Ask the CPA
You can, but try not doing your taxes under pressure
Welcome back – 5 days until your taxes are due, and it appears Mother Earth is not quite ready for sunny spring days just yet. My peonies are starting to bloom. I have never had them before – what a spectacular sight. A nice reminder to appreciate the simple things as I continue to reset my throttle after so many years on the Dallas hamster wheel.
The Coin Toss:
Speaking of due dates, Monday, May 17, is it. You cannot put it off any longer. Well, – you could begin your tax return at 10:30 p.m. Monday night if you are one of those “I work better under pressure” people. Works for me as the cool kids say. But do yourself a favor – take your time. Research your questions. Ask for help. Go to IRS.gov. If the men out there are anything like me, you would rather stick a sharp stick in your eye than ask for directions. And if the customers I talk to every day are any indication, a lot of taxpayers simply are not aware that there are so many deductions and credits available to regular folks like us. Too much detail to discuss here, but if you have kids, pay for childcare, earn less than a pretty darn high threshold, own a business or a farm, installed energy efficient fixtures, took an early distribution from your retirement to pay the bills…yeah – there is tax relief available. You might be pleasantly surprised.
Let us talk about the basic tax rules for inherited property for a moment. Not my favorite subject either, but it is one of life’s certainties. Generally speaking, (it sure seems to me that a bunch of lawyers wrote the legislation and the resulting tax code, but what do I know), these rules apply:
- The most important number for an heir to know is the fair market value of the property at the time of passing.
- For monetized assets such as the departed’s bank accounts, savings, CD’s, etc., it is the account balance on the date of passing. A $10,000 savings account balance is worth $10,000. As my kids say, uh, duh, Dad.
- For market-based investments (think stocks, mutual funds) and real estate (house, farm, land), this value – called “basis” in tax-speak – is important to both know and have documentation for.
- Your basis – again, the fair market value on the date of passing – is used to determine how much gain or loss to include in taxable income upon sale of the asset.
– Example 1: Avis inherits her father’s house. She immediately sells it for $100,000. In this case, the acceptable fair market value is the selling price of the house when Avis sold it, because it is reasonable to assume the value of the house did not materially change in one month. No gain or loss to report. The $100,000 is tax free.
– Example 2: Mutt inherits a brokerage account from his mother. It is invested in a mutual fund with a market value of $25,000 on the date of death. Mutt holds onto it for a few years, then cashes out and receives $35,000. The tax law says he has proceeds of $35k / cost or basis of $25k / and the result is a taxable gain of $10,000.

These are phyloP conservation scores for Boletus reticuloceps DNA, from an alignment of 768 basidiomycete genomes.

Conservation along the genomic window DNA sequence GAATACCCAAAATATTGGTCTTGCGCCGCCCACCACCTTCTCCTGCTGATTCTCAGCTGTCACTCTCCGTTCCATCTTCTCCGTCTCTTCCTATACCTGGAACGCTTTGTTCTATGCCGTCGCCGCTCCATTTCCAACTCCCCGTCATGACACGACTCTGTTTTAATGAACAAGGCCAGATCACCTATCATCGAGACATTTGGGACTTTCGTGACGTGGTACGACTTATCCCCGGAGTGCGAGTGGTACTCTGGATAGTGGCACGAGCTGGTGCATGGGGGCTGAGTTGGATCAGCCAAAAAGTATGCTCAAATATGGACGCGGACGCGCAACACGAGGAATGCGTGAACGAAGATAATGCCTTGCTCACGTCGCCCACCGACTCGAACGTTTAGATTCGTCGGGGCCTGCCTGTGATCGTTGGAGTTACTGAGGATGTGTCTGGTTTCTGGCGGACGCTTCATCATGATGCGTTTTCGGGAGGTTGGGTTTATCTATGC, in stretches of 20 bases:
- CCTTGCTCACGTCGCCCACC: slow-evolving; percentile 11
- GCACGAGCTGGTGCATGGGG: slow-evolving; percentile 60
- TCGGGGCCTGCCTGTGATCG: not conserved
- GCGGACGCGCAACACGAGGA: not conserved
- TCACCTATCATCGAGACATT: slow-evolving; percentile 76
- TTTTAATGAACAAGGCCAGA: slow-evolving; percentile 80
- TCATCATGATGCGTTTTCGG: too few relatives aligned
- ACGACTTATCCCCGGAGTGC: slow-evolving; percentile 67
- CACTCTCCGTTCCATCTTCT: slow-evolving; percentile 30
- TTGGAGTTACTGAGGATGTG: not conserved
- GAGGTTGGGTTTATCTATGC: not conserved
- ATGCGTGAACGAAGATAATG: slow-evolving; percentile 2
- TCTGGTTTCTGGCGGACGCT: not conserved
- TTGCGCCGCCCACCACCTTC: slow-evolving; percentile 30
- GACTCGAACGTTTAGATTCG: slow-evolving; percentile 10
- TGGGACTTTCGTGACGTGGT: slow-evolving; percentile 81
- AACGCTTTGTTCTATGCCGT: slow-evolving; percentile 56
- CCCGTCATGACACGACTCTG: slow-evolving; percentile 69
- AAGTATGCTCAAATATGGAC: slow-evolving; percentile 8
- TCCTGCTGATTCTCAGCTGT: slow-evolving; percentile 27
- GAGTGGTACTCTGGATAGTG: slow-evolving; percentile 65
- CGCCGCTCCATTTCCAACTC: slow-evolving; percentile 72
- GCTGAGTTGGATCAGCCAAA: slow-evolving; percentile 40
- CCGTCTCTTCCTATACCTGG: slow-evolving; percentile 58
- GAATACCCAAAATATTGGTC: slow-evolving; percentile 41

Hail Mary TD:
I want you to meet another one of my neighbor ladies. We have become buddies with shared interests in dogs and gardening. Well, I build stuff and she is the Chief Plant Officer. She is 100% Italian, a 2nd generation Italian American daughter of immigrants from the old country. She makes ridiculously delicious shrimp pasta primavera with fresh veggies and custard pie, the recipes for which must come from Italy. Did I mention I really like this neighborhood?
We have had some fascinating discussions on her front porch, or in my front yard. One of my best friends in college was Italian, so I am somewhat familiar with the culture. Family, food, drink, and celebrations. A real, visceral zest for life. One evening, as we watched traffic go by and the dogs sniff each other (she has a westie named Albert IV) she told me a story that really knocked me back a bit.
As a young girl, she grew up in a tight-knit neighborhood in Connecticut. As she put it, “I was raised in an Italian community where everyone was related to everyone. At 3:30 in the afternoon, Mama sent you down to the bakery for bread, and to the butcher to get the meat for the meatballs.” Her father was the barber. She spoke of the neighborhood women who each season would rotate hosting a canning day. Beans, tomatoes, whatever was in season (I remember as a kid sneaking down into my great-grandma’s cellar to sample the sweet pickle juice right from the jar. I loved it). The lady of the house did no canning. She oversaw the children and prepared meals for the canning crew. The children knew better than to complain or say, “I’m bored.”
The story ended on a sobering note. As a young girl, one evening, she and a girlfriend were invited to a party in a different part of town, a Jewish boy’s house. The mother opened the door, looked the girls over, and asked my neighbor “Are you the barber’s daughter?” Neighbor answered “yes.” Boy’s mother: “You are not welcome here,” and closed the door in the girls’ faces. It took me a while to process that.
My sixth grade year, we moved to Mobile, Ala. That happened to be the year forced busing was implemented. I will never forget the sight of a long line of Blue Bird buses pulling into the school lot from downtown every morning. Riots. Clubs in lockers. Fights. Not so fond memories.
I said in my first column I would not write about politics, and this is by no means intended to be an opinion, statement about prejudice, or my turn on the soapbox. That said, I thought my neighbor’s story was both informative, and a bit of a reality check about our shared cultural history. Everybody does it different, everybody has an opinion. As it should be. God Bless America.
Thanks for reading. Please address any questions to firstname.lastname@example.org.
Christopher Hughes, CPA